In retaliation for the G7 declaration defending Taiwan, the Chinese government has carried out the largest foray of military planes into the island’s airspace in its history.
“We will never tolerate attempts at independence or reckless intervention in the Taiwan question by foreign forces, so we must react firmly to these acts of collusion,” said Ma Xiaoguang, spokesman for the Taiwan Affairs office. Taiwan to Beijing.
On Tuesday (15), the Chinese sent 28 planes to Taiwan’s Adiz (acronym for Air Defense Identification Zone), forcing fighters to be sent for interception.
14 J-16 fighters, 6 J-11 fighters and 4 H-6K nuclear capable bombers took part in the operation, in addition to the surveillance planes.
It’s an escalation: since the beginning of the year, records for this type of action, which aim to test the opponent’s reaction speed, have been broken. In March, there were 20 planes. A month later, 25.
On Sunday (12), the club of rich countries made up of the United States, the United Kingdom, France, Germany, Italy, Canada and Japan had issued a statement containing several condemnations of the positions of China, notably calling for peace and stability with Taiwan.
The tone was pushed by Joe Biden, the American president on European tour and who has his biggest declared strategic rival in Beijing. In his first round, he obtained points by aggregating allies who had been dismissed by his predecessor, Donald Trump, and by obtaining gestures against China.
Wednesday (16), he ends the trip with another problem, that of relations with Russia, during a summit with Vladimir Poutine in Geneva.
China, via its embassy in London, had already considered the G7 document as “defamatory”. And he said the country’s inclusion in a NATO (Western Military Alliance) statement on Monday (13) was an unreasonable threat.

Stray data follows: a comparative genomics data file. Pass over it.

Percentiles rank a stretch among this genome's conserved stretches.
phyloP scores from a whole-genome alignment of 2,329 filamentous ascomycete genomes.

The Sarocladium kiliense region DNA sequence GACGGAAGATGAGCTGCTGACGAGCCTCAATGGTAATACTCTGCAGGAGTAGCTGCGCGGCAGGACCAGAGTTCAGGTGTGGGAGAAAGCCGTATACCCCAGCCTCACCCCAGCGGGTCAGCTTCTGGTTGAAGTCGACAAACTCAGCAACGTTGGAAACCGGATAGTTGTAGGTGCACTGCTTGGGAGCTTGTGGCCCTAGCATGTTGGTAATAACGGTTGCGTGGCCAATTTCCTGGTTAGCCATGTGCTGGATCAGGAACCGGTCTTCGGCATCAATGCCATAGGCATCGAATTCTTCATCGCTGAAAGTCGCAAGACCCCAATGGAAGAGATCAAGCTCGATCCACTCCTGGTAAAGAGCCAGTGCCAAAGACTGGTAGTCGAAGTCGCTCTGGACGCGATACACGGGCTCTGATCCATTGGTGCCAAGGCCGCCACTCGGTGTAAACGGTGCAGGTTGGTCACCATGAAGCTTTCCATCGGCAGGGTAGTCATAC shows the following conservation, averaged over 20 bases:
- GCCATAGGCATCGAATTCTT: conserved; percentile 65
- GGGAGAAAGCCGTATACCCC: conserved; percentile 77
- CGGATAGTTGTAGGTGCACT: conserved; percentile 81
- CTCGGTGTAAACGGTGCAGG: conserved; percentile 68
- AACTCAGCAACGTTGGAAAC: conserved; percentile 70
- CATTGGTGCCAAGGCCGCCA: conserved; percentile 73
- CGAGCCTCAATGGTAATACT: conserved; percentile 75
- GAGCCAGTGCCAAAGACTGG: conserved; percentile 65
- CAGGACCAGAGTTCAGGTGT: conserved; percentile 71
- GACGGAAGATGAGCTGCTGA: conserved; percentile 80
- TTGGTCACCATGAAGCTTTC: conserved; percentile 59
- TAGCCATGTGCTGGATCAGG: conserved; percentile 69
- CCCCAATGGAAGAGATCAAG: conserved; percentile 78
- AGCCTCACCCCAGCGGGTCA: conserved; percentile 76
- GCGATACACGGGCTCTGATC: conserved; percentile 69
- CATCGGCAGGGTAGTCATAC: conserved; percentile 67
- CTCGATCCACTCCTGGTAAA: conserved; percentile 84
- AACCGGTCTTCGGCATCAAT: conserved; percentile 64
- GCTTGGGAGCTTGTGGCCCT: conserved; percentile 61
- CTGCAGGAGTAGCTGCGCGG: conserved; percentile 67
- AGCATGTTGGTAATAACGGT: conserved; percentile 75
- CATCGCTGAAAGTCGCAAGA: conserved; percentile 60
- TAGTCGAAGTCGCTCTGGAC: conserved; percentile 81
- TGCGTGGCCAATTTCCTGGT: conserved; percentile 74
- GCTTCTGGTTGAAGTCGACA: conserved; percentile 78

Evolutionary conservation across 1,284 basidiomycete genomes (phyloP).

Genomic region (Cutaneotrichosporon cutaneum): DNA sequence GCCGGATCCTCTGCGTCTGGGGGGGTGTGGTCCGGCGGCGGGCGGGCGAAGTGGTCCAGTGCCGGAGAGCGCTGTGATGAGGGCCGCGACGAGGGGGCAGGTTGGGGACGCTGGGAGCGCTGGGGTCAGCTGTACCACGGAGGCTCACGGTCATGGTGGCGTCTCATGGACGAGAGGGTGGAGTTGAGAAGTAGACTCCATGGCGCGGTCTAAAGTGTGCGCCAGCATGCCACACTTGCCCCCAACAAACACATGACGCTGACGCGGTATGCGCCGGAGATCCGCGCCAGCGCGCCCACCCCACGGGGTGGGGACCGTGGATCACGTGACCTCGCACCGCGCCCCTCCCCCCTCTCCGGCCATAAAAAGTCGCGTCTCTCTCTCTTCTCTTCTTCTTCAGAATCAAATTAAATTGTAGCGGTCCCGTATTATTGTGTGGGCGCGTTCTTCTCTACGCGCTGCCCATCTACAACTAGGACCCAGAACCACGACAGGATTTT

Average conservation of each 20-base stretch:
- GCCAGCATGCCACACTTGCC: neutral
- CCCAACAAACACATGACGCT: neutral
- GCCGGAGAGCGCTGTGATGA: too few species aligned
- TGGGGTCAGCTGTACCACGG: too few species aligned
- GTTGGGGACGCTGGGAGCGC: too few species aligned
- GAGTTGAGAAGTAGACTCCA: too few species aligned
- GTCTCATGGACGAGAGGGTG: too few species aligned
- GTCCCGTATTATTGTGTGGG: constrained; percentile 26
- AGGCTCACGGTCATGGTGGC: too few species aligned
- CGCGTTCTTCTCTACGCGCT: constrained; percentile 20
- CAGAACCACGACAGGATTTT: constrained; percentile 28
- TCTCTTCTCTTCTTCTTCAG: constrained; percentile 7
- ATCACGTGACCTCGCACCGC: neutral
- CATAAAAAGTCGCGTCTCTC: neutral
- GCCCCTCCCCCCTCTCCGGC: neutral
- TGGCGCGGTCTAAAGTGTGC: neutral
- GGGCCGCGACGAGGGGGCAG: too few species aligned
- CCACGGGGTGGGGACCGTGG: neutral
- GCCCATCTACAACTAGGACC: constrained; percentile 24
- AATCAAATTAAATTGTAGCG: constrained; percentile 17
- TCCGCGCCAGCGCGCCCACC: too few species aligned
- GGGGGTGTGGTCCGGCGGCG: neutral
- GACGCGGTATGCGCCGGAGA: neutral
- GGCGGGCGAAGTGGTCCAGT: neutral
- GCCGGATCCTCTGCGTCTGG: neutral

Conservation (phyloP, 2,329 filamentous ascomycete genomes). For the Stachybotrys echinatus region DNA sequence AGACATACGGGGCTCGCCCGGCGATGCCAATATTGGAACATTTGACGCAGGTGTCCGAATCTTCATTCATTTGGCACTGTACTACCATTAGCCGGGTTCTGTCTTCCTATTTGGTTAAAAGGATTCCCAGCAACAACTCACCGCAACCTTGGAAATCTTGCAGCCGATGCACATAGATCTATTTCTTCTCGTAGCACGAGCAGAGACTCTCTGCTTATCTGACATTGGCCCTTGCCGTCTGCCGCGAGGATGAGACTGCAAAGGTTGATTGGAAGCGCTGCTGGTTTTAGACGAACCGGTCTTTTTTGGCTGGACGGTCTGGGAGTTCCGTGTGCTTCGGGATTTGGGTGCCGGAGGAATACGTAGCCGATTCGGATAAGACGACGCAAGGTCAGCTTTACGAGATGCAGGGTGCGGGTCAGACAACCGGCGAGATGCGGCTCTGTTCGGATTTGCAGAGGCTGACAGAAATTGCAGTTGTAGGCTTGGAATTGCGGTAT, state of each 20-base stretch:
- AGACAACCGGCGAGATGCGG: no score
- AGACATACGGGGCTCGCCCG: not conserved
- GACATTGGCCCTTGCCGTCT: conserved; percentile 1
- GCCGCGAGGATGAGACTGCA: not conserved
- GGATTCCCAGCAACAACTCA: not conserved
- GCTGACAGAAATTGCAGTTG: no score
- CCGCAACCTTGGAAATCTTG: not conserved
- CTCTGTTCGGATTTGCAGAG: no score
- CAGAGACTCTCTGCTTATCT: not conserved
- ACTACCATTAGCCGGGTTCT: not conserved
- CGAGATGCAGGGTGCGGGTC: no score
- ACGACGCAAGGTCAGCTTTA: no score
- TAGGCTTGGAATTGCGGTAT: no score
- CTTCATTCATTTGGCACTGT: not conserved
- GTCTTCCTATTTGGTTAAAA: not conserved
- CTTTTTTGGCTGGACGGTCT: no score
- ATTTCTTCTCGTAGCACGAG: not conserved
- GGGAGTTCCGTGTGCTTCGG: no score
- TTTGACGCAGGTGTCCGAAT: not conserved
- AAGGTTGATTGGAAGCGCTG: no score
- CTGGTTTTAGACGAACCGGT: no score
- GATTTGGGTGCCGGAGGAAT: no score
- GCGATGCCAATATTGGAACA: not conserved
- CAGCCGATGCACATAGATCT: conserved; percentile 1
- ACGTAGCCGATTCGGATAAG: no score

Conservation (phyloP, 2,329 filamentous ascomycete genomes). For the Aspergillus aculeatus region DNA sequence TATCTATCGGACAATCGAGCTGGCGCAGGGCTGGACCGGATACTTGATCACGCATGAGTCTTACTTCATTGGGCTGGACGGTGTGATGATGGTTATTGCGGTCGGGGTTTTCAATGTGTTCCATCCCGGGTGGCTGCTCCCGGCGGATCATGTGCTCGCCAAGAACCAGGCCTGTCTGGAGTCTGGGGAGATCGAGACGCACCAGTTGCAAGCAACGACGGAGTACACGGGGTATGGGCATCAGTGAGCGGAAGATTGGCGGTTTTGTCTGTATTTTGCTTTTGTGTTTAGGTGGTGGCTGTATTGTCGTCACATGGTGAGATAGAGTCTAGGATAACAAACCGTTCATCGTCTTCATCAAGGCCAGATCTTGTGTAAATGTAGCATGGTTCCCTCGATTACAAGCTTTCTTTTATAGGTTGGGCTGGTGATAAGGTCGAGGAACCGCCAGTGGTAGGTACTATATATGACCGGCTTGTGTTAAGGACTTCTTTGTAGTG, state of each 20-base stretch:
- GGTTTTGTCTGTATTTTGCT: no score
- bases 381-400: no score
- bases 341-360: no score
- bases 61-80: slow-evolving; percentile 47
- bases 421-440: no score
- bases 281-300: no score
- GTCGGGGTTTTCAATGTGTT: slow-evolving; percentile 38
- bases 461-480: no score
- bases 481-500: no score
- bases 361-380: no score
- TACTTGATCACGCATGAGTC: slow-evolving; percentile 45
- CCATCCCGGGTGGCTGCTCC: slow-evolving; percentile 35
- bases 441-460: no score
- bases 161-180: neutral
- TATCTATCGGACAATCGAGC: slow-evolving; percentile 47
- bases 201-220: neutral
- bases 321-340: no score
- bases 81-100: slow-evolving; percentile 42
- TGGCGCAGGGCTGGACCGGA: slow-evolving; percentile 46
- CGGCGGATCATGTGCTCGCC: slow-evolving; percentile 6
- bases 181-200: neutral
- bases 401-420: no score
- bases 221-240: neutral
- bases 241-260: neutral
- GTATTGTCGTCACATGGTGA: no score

Now he’s giving a more tangible signal of what he sees as red lines in his dealings with the United States and the West in general.
Remarkably, the G7 includes Japan, which has always been cautious in supporting the intention of the autonomous island. Analysts speculate that Tokyo could be even sharper than Washington if the situation escalates into a war to occupy Taiwan.
Such a conflict is one of the greatest strategic fears in the world to militarily pit Beijing against Washington. Since the diplomatic takeover of the countries in 1979, the United States has recognized Taiwan as Chinese territory, but not in practice: it supplies weapons and undertakes to defend the island in the event of an invasion.
The Communist dictatorship does not rule out such action, although in addition to the strategic cost, there is a tactical fear of failing to achieve absorption of the island with democratic government – or to succeed with scorched earth, which is nobody’s wish.
Since last year, still under Trump and his Cold War 2.0, the United States has leveraged its relationship with Taiwan, increasing military protests from Beijing.
The incursion came as the United States exercised one of its aircraft carrier groups, led by the USS Ronald Reagan, in areas of the South China Sea, another point of military friction between the Americans. and the Chinese.
According to the US Navy, there was no contact between the attack group and the Chinese planes, although that is the risk always posed by this type of maneuver.